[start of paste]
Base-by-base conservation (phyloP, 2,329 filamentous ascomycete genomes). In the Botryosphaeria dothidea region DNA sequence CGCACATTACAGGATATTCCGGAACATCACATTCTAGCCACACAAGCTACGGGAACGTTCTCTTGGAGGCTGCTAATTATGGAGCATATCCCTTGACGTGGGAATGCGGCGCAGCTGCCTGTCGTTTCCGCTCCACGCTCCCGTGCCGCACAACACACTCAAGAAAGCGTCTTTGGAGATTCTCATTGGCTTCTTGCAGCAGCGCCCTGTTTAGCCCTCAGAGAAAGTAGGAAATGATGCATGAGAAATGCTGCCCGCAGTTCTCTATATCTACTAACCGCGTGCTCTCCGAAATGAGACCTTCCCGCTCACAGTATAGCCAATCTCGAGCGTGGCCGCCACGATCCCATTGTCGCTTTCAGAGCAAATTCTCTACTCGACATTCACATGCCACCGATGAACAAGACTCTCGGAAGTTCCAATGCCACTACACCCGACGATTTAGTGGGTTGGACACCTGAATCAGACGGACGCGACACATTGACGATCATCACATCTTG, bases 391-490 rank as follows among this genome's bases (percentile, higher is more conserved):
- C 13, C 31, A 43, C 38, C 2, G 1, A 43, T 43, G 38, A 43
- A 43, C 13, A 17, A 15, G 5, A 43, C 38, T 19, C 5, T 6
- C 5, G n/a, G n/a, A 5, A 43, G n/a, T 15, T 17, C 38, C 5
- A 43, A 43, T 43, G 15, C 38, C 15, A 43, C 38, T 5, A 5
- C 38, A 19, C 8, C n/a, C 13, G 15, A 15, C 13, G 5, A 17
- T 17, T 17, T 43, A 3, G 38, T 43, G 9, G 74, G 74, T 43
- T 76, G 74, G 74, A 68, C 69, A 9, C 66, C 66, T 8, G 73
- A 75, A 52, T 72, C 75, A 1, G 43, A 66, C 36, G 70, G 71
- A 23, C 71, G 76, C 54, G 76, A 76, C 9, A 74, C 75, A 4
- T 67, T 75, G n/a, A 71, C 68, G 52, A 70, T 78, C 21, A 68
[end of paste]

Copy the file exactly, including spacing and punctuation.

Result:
Base-by-base conservation (phyloP, 2,329 filamentous ascomycete genomes). In the Botryosphaeria dothidea region DNA sequence CGCACATTACAGGATATTCCGGAACATCACATTCTAGCCACACAAGCTACGGGAACGTTCTCTTGGAGGCTGCTAATTATGGAGCATATCCCTTGACGTGGGAATGCGGCGCAGCTGCCTGTCGTTTCCGCTCCACGCTCCCGTGCCGCACAACACACTCAAGAAAGCGTCTTTGGAGATTCTCATTGGCTTCTTGCAGCAGCGCCCTGTTTAGCCCTCAGAGAAAGTAGGAAATGATGCATGAGAAATGCTGCCCGCAGTTCTCTATATCTACTAACCGCGTGCTCTCCGAAATGAGACCTTCCCGCTCACAGTATAGCCAATCTCGAGCGTGGCCGCCACGATCCCATTGTCGCTTTCAGAGCAAATTCTCTACTCGACATTCACATGCCACCGATGAACAAGACTCTCGGAAGTTCCAATGCCACTACACCCGACGATTTAGTGGGTTGGACACCTGAATCAGACGGACGCGACACATTGACGATCATCACATCTTG, bases 391-490 rank as follows among this genome's bases (percentile, higher is more conserved):
- C 13, C 31, A 43, C 38, C 2, G 1, A 43, T 43, G 38, A 43
- A 43, C 13, A 17, A 15, G 5, A 43, C 38, T 19, C 5, T 6
- C 5, G n/a, G n/a, A 5, A 43, G n/a, T 15, T 17, C 38, C 5
- A 43, A 43, T 43, G 15, C 38, C 15, A 43, C 38, T 5, A 5
- C 38, A 19, C 8, C n/a, C 13, G 15, A 15, C 13, G 5, A 17
- T 17, T 17, T 43, A 3, G 38, T 43, G 9, G 74, G 74, T 43
- T 76, G 74, G 74, A 68, C 69, A 9, C 66, C 66, T 8, G 73
- A 75, A 52, T 72, C 75, A 1, G 43, A 66, C 36, G 70, G 71
- A 23, C 71, G 76, C 54, G 76, A 76, C 9, A 74, C 75, A 4
- T 67, T 75, G n/a, A 71, C 68, G 52, A 70, T 78, C 21, A 68